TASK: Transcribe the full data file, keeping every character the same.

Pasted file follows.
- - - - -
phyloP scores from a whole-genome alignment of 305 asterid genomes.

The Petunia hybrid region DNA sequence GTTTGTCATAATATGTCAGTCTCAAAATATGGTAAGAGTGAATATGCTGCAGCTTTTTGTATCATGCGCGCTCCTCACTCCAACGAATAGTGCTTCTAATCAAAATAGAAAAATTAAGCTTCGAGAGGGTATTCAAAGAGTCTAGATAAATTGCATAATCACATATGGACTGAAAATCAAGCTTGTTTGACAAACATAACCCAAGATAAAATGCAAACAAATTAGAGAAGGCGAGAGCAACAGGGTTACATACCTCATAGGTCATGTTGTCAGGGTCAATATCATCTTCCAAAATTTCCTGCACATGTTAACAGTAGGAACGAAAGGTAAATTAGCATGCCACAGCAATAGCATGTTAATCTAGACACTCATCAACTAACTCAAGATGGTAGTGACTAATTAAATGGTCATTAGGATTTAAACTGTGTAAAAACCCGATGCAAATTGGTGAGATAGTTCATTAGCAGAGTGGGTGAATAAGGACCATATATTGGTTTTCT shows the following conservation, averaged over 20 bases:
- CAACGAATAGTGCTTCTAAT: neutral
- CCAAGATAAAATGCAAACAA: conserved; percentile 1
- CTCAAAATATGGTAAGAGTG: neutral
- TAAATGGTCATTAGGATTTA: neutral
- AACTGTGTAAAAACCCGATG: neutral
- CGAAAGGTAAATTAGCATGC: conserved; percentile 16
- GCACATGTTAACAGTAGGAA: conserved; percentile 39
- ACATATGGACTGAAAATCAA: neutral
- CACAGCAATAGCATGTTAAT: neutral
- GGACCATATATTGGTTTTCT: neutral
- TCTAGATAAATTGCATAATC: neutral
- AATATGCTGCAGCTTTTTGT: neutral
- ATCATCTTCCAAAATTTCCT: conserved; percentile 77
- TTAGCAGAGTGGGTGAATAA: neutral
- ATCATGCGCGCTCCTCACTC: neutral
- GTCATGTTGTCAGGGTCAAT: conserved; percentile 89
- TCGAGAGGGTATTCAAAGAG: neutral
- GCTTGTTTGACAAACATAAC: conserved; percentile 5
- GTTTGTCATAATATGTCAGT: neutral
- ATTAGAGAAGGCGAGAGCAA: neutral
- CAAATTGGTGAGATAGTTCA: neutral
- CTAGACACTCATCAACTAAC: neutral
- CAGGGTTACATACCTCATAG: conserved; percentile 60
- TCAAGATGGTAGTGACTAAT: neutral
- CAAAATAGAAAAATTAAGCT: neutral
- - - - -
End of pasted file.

phyloP scores from a whole-genome alignment of 305 asterid genomes.

The Petunia hybrid region DNA sequence GTTTGTCATAATATGTCAGTCTCAAAATATGGTAAGAGTGAATATGCTGCAGCTTTTTGTATCATGCGCGCTCCTCACTCCAACGAATAGTGCTTCTAATCAAAATAGAAAAATTAAGCTTCGAGAGGGTATTCAAAGAGTCTAGATAAATTGCATAATCACATATGGACTGAAAATCAAGCTTGTTTGACAAACATAACCCAAGATAAAATGCAAACAAATTAGAGAAGGCGAGAGCAACAGGGTTACATACCTCATAGGTCATGTTGTCAGGGTCAATATCATCTTCCAAAATTTCCTGCACATGTTAACAGTAGGAACGAAAGGTAAATTAGCATGCCACAGCAATAGCATGTTAATCTAGACACTCATCAACTAACTCAAGATGGTAGTGACTAATTAAATGGTCATTAGGATTTAAACTGTGTAAAAACCCGATGCAAATTGGTGAGATAGTTCATTAGCAGAGTGGGTGAATAAGGACCATATATTGGTTTTCT shows the following conservation, averaged over 20 bases:
- CAACGAATAGTGCTTCTAAT: neutral
- CCAAGATAAAATGCAAACAA: conserved; percentile 1
- CTCAAAATATGGTAAGAGTG: neutral
- TAAATGGTCATTAGGATTTA: neutral
- AACTGTGTAAAAACCCGATG: neutral
- CGAAAGGTAAATTAGCATGC: conserved; percentile 16
- GCACATGTTAACAGTAGGAA: conserved; percentile 39
- ACATATGGACTGAAAATCAA: neutral
- CACAGCAATAGCATGTTAAT: neutral
- GGACCATATATTGGTTTTCT: neutral
- TCTAGATAAATTGCATAATC: neutral
- AATATGCTGCAGCTTTTTGT: neutral
- ATCATCTTCCAAAATTTCCT: conserved; percentile 77
- TTAGCAGAGTGGGTGAATAA: neutral
- ATCATGCGCGCTCCTCACTC: neutral
- GTCATGTTGTCAGGGTCAAT: conserved; percentile 89
- TCGAGAGGGTATTCAAAGAG: neutral
- GCTTGTTTGACAAACATAAC: conserved; percentile 5
- GTTTGTCATAATATGTCAGT: neutral
- ATTAGAGAAGGCGAGAGCAA: neutral
- CAAATTGGTGAGATAGTTCA: neutral
- CTAGACACTCATCAACTAAC: neutral
- CAGGGTTACATACCTCATAG: conserved; percentile 60
- TCAAGATGGTAGTGACTAAT: neutral
- CAAAATAGAAAAATTAAGCT: neutral